The uncertainty of science: Scientists in South Africa think they have found fossils of a new human species.
In the end, the work of more than 60 researchers yielded a picture of “a relatively tall, skinny hominid with long legs, humanlike feet, with a core and shoulder that is primitive,” Berger says. Some body parts have come into sharper focus than others. In an analysis of the remarkably complete hands, paleoanthropologist Tracy Kivell of the University of Kent in the United Kingdom found that bones in the wrist were shaped like those in modern humans, suggesting that the palm at the base of the thumb was quite stiff. That would allow forces to dissipate over a larger area of the hand than in more primitive humans—a trait associated with tool use. At the same time, H. naledi had a weird thumb and long, curving fingers, as if it still spent a lot of time climbing.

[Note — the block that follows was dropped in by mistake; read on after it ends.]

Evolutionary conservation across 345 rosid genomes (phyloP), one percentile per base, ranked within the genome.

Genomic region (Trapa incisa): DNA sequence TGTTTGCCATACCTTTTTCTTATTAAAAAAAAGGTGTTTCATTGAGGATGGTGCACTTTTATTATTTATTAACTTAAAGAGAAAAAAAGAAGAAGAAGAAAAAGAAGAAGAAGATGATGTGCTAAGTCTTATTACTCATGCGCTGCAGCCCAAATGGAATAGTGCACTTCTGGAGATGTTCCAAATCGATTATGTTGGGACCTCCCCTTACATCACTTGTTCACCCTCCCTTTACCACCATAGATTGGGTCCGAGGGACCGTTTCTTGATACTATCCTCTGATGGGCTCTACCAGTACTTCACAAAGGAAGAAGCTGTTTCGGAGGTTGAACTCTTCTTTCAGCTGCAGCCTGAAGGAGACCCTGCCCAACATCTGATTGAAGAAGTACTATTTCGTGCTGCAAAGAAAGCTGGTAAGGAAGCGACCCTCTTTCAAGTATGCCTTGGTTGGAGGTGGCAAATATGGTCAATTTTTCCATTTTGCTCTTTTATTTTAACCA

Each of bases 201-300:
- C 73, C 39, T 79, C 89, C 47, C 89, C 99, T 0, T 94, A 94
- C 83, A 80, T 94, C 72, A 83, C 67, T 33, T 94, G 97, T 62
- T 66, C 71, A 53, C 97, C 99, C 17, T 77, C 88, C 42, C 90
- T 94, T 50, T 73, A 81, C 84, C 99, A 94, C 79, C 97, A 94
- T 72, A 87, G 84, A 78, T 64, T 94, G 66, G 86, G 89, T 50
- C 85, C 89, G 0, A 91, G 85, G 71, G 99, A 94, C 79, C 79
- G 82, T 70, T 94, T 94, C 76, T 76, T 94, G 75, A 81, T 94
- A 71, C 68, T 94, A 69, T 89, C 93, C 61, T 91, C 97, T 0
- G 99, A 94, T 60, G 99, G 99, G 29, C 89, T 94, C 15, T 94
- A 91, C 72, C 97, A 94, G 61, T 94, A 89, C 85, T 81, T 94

The story of the discovery is interesting in that the fossils were found in a cave in a room that is very difficult to access, so difficult that the scientists themselves have never seen the site. Instead, they have sent very small cavers inside to do the fossil gathering.
There are many caveats to this story. The 15 skeletons appear different than humans, but to then create a whole human species from this single location is a bit risky.
I think the biggest mystery about this find involves its location. How the heck did these 15 individuals get trapped in this room at the back of a cave that requires you to squeeze down a vertical 100-foot chute only about 8 inches wide to enter?